Important neighborhood policies, rules, and regulations are listed below:

  • Multiple buffers, rules, and ordinances are listed throughout this document.  This section does not attempt to author comprehensive neighborhood policy and ordinances but rather outlines important aspects of neighborhood policy and regulations that should be included in homeowners’ association ordinances, by-laws, deed restrictions, and covenants.
  • All buffers as specified in this document shall be maintained and implemented.  Punitive fines should be established to ensure the compliance of these buffer zones at the individual property.  Funds gathered from fines will be placed into a community Bear and Wildlife Aware account.
  • These buffers shall be reviewed and modified regularly to follow best available practices.
  • The homeowners’ association shall distribute ongoing seasonal information about wildlife and bear smart practices.
  • The homeowners’ association shall distribute information including bear smart tips to renters and new home owners.
  • The developer (initially) and homeowners’ association must supply wildlife-resistant refuse disposal containers for each individual property.
  • A Bear and Wildlife Aware committee shall be established to ensure community compliance with wildlife smart practices.
  • The Bear and Wildlife Aware committee should be given access to the Bear and Wildlife Aware account for the allocation of funds to ongoing environmental education, attractant information provision and distribution, community wildlife festivals, and other actions the community deems appropriate.
  • Birdfeeders, exposed BBQ grills, outdoor pet feeding, orchards, and vegetable gardens are prohibited in Bear Crossings.
  • A compliance clause and punitive measures shall be included (for violating wildlife-safe practices and measures as listed in this document) in all rental agreements, homeowners’ association agreements, and contractor arrangements.
  • Garbage canisters placed before the morning of pick up is prohibited in the community. Punitive fines encourage compliance among the residents.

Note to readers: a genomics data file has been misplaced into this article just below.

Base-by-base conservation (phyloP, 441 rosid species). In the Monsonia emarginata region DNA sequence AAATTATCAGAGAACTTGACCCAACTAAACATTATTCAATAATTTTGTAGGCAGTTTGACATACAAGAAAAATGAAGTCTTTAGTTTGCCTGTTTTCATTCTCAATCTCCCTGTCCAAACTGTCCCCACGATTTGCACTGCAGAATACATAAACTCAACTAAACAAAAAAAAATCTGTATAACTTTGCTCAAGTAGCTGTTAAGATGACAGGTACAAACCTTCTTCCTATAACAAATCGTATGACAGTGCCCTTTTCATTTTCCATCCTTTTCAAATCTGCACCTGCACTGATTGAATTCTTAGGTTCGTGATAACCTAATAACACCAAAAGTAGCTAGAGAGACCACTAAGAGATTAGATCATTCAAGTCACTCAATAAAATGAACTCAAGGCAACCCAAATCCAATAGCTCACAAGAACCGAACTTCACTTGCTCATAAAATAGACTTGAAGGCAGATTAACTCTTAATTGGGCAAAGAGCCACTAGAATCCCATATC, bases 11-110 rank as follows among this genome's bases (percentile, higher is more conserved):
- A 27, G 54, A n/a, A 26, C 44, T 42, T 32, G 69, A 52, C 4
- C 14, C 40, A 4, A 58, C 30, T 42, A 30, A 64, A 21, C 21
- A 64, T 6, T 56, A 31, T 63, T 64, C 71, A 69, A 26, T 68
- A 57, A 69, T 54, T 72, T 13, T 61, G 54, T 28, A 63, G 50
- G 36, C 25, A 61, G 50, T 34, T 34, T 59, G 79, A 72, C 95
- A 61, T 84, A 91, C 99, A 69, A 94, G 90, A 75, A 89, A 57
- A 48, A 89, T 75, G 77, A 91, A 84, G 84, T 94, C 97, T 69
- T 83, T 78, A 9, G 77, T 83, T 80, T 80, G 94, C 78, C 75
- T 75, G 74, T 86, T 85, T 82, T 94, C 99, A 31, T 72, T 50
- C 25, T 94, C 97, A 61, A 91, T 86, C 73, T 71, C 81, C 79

• All funds gathered from the levying of fines for failure to follow homeowners’ association ordinances, rental of community facilities, and use of community features shall be directed towards a Bear and Wildlife Aware account.

 

Community

Community involvement is paramount to the successful implementation of any plan.  This document advocates the establishment of a Bear and Wildlife Aware Committee.  This volunteer committee should be established by the developer during the sale of homes and should be comprised of men and women who will assist with environmental efforts and wildlife management efforts within their community.  This group will work alongside the homeowners’ association to ensure that wildlife smart and bear aware practices are followed.  Initial responsibilities of the Bear and Wildlife Aware Committee are:

  • Regular yard inspections to ensure compliance with homeowners’ association attractant and buffer regulations.
  • Facilitation of environmental programming to communicate the value and importance of the bear in the community and reasoning behind existing buffers and regulations.
  • Volunteer trail maintenance.
  • Organization of community wildlife festivals.

Future endeavors of the committee may include:

  • Site plan review of new development within Bear Crossings to ensure compliance with existing regulations.
  • Wildlife education and -smart site design education programming for the larger public.

Should you have any questions, suggestions or ideas regarding the design of this or other "Bear Smart" developments please contact the Bear Management Program of the Florida Fish & Wildlife Conservation Commission at bearmanagement@MyFWC.com.